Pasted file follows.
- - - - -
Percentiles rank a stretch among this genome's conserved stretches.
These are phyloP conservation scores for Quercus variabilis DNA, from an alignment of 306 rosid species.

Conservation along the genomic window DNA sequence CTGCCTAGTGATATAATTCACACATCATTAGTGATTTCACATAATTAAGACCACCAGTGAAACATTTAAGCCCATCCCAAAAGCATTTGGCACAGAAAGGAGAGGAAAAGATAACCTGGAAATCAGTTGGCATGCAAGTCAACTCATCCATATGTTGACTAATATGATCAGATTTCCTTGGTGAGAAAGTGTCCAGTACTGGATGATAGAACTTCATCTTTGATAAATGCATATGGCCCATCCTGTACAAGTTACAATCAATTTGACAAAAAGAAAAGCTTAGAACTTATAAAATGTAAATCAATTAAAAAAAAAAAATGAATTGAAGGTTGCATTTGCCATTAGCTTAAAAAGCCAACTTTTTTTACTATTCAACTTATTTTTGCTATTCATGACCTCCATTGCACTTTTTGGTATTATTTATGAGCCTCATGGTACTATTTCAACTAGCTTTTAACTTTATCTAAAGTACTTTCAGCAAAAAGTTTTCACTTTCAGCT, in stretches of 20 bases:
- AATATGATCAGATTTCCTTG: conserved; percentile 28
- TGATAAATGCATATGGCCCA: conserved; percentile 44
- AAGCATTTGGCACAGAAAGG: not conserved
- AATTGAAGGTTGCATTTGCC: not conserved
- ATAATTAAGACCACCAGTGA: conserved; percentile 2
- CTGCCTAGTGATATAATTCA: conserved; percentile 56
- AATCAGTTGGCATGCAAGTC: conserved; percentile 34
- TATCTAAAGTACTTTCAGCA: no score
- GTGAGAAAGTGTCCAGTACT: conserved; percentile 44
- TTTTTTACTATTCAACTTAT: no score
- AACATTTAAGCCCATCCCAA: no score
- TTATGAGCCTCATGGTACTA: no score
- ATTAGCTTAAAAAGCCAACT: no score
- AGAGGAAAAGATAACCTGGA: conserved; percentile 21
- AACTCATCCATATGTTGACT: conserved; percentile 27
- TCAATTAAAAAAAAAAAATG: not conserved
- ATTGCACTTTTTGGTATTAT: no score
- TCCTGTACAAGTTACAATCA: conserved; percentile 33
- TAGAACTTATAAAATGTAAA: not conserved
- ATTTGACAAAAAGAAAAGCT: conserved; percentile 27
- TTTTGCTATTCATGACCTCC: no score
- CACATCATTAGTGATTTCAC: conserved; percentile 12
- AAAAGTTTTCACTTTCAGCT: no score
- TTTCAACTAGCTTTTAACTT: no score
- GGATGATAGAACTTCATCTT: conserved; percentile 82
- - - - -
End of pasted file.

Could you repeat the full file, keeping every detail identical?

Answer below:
Percentiles rank a stretch among this genome's conserved stretches.
These are phyloP conservation scores for Quercus variabilis DNA, from an alignment of 306 rosid species.

Conservation along the genomic window DNA sequence CTGCCTAGTGATATAATTCACACATCATTAGTGATTTCACATAATTAAGACCACCAGTGAAACATTTAAGCCCATCCCAAAAGCATTTGGCACAGAAAGGAGAGGAAAAGATAACCTGGAAATCAGTTGGCATGCAAGTCAACTCATCCATATGTTGACTAATATGATCAGATTTCCTTGGTGAGAAAGTGTCCAGTACTGGATGATAGAACTTCATCTTTGATAAATGCATATGGCCCATCCTGTACAAGTTACAATCAATTTGACAAAAAGAAAAGCTTAGAACTTATAAAATGTAAATCAATTAAAAAAAAAAAATGAATTGAAGGTTGCATTTGCCATTAGCTTAAAAAGCCAACTTTTTTTACTATTCAACTTATTTTTGCTATTCATGACCTCCATTGCACTTTTTGGTATTATTTATGAGCCTCATGGTACTATTTCAACTAGCTTTTAACTTTATCTAAAGTACTTTCAGCAAAAAGTTTTCACTTTCAGCT, in stretches of 20 bases:
- AATATGATCAGATTTCCTTG: conserved; percentile 28
- TGATAAATGCATATGGCCCA: conserved; percentile 44
- AAGCATTTGGCACAGAAAGG: not conserved
- AATTGAAGGTTGCATTTGCC: not conserved
- ATAATTAAGACCACCAGTGA: conserved; percentile 2
- CTGCCTAGTGATATAATTCA: conserved; percentile 56
- AATCAGTTGGCATGCAAGTC: conserved; percentile 34
- TATCTAAAGTACTTTCAGCA: no score
- GTGAGAAAGTGTCCAGTACT: conserved; percentile 44
- TTTTTTACTATTCAACTTAT: no score
- AACATTTAAGCCCATCCCAA: no score
- TTATGAGCCTCATGGTACTA: no score
- ATTAGCTTAAAAAGCCAACT: no score
- AGAGGAAAAGATAACCTGGA: conserved; percentile 21
- AACTCATCCATATGTTGACT: conserved; percentile 27
- TCAATTAAAAAAAAAAAATG: not conserved
- ATTGCACTTTTTGGTATTAT: no score
- TCCTGTACAAGTTACAATCA: conserved; percentile 33
- TAGAACTTATAAAATGTAAA: not conserved
- ATTTGACAAAAAGAAAAGCT: conserved; percentile 27
- TTTTGCTATTCATGACCTCC: no score
- CACATCATTAGTGATTTCAC: conserved; percentile 12
- AAAAGTTTTCACTTTCAGCT: no score
- TTTCAACTAGCTTTTAACTT: no score
- GGATGATAGAACTTCATCTT: conserved; percentile 82